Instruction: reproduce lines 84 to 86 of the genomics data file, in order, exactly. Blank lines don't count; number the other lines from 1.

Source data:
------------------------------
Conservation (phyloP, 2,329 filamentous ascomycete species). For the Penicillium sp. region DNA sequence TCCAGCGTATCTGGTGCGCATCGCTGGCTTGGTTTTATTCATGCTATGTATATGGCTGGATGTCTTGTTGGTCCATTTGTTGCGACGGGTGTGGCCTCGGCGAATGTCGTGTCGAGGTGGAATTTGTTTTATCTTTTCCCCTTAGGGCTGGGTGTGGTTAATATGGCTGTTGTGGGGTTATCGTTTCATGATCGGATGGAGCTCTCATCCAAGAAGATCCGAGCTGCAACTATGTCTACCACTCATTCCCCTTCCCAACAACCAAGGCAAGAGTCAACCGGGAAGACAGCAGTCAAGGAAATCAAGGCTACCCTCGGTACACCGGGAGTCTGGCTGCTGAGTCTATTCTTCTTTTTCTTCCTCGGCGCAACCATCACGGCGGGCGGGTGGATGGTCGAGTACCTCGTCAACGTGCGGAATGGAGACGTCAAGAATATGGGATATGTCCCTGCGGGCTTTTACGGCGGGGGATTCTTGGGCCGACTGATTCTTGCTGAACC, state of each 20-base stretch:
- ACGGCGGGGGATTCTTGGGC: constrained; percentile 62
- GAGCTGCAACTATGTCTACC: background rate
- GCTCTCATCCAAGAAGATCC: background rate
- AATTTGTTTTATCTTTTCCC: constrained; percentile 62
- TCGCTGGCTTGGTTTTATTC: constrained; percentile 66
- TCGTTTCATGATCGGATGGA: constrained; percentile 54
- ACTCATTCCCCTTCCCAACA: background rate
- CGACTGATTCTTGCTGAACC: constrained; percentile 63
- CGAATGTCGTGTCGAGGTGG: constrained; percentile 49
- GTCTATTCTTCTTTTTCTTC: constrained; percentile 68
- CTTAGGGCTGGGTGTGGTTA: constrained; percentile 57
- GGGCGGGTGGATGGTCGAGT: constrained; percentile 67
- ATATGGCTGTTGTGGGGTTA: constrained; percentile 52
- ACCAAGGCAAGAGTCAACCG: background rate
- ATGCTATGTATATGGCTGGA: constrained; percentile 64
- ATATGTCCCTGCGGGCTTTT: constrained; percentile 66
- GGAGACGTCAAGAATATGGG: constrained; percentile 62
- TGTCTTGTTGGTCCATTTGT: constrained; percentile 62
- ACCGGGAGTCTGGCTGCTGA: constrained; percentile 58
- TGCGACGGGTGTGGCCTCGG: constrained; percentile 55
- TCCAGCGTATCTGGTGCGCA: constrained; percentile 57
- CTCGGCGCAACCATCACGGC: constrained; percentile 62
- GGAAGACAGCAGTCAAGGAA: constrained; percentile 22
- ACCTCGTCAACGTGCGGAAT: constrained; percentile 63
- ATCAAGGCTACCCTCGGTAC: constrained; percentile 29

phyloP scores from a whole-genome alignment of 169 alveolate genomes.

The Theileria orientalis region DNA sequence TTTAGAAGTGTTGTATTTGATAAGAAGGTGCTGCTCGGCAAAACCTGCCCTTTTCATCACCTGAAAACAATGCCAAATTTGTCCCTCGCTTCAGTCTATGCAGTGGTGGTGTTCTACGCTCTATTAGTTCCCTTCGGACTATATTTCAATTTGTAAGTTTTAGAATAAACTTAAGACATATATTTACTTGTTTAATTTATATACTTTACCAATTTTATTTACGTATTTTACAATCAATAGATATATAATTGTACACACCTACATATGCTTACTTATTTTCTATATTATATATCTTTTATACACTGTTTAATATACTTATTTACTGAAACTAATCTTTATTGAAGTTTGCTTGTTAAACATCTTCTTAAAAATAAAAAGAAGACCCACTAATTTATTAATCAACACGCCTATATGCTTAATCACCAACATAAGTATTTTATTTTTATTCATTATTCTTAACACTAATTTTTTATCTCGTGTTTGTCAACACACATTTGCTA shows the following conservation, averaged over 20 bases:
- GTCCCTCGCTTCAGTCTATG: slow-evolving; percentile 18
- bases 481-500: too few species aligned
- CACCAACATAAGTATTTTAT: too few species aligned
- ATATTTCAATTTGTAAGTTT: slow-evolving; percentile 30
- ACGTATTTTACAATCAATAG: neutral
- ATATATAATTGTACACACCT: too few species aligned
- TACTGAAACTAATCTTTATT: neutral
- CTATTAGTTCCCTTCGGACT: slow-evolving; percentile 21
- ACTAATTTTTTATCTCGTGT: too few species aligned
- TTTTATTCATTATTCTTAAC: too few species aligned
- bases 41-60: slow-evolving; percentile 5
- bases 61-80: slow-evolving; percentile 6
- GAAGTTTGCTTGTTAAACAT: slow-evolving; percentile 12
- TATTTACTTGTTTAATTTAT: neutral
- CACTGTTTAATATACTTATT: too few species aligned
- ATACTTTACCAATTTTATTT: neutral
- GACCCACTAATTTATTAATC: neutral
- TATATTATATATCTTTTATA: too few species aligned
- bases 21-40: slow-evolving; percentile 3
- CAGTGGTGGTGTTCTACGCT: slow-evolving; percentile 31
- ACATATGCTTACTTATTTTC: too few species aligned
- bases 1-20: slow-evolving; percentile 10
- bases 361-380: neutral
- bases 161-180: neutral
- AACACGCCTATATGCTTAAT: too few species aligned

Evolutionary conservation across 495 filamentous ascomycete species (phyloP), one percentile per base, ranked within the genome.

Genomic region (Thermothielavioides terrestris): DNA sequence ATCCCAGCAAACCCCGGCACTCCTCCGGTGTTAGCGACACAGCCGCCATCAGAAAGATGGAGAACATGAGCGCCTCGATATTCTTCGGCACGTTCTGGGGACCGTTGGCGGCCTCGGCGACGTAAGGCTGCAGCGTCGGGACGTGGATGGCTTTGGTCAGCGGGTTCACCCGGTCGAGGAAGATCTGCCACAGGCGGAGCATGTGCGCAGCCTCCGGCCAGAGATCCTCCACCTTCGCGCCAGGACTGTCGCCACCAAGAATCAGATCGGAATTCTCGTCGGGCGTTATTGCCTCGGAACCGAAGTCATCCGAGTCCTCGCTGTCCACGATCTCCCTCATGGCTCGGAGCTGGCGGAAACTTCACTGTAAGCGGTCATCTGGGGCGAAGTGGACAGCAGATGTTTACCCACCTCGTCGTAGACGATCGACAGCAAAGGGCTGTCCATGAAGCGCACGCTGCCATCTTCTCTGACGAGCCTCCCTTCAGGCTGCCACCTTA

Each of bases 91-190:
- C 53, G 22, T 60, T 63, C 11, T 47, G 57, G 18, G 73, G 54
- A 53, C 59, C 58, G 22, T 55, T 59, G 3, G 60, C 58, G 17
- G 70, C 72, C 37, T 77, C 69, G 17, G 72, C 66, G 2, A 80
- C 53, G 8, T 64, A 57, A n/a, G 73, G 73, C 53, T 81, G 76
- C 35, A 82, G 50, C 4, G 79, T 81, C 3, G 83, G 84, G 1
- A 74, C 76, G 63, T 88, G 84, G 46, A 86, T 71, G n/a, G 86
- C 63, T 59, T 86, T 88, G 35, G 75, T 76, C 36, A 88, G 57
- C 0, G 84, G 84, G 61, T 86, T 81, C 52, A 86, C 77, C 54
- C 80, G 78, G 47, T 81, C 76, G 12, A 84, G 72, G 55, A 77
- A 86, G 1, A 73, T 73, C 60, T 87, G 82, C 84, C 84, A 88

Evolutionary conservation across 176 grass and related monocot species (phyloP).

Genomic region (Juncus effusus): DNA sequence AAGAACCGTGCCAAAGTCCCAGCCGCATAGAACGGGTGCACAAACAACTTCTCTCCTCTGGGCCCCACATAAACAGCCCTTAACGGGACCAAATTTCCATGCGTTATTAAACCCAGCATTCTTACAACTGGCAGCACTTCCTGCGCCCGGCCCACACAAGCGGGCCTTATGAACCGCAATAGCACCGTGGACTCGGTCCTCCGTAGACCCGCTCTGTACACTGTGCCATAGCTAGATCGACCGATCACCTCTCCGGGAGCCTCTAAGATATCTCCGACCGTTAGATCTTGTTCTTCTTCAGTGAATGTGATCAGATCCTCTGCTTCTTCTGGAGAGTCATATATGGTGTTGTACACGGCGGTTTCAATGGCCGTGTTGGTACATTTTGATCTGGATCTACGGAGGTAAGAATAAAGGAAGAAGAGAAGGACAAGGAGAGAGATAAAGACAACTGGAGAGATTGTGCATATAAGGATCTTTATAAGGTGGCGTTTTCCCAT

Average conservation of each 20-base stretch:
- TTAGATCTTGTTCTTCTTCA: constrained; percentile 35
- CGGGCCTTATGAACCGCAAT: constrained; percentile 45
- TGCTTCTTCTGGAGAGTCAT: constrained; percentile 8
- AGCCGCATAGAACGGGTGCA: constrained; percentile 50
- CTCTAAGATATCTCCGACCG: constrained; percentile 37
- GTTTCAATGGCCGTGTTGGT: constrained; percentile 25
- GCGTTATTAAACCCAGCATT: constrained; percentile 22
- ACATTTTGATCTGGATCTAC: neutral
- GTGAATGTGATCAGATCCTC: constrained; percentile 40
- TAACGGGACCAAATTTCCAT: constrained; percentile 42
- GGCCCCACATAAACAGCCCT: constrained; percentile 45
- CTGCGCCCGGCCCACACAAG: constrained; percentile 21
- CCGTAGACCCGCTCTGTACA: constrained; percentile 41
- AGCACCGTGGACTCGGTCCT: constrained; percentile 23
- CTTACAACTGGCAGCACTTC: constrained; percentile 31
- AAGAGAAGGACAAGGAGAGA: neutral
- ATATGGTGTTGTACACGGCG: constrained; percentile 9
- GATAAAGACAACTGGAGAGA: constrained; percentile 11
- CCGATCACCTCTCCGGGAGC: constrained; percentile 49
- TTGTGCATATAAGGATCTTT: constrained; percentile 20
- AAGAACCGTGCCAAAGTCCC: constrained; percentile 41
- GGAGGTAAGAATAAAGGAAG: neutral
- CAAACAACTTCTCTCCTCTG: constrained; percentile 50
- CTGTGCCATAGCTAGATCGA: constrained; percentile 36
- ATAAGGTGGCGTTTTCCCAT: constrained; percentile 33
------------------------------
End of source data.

- CTTACAACTGGCAGCACTTC: constrained; percentile 31
- AAGAGAAGGACAAGGAGAGA: neutral
- ATATGGTGTTGTACACGGCG: constrained; percentile 9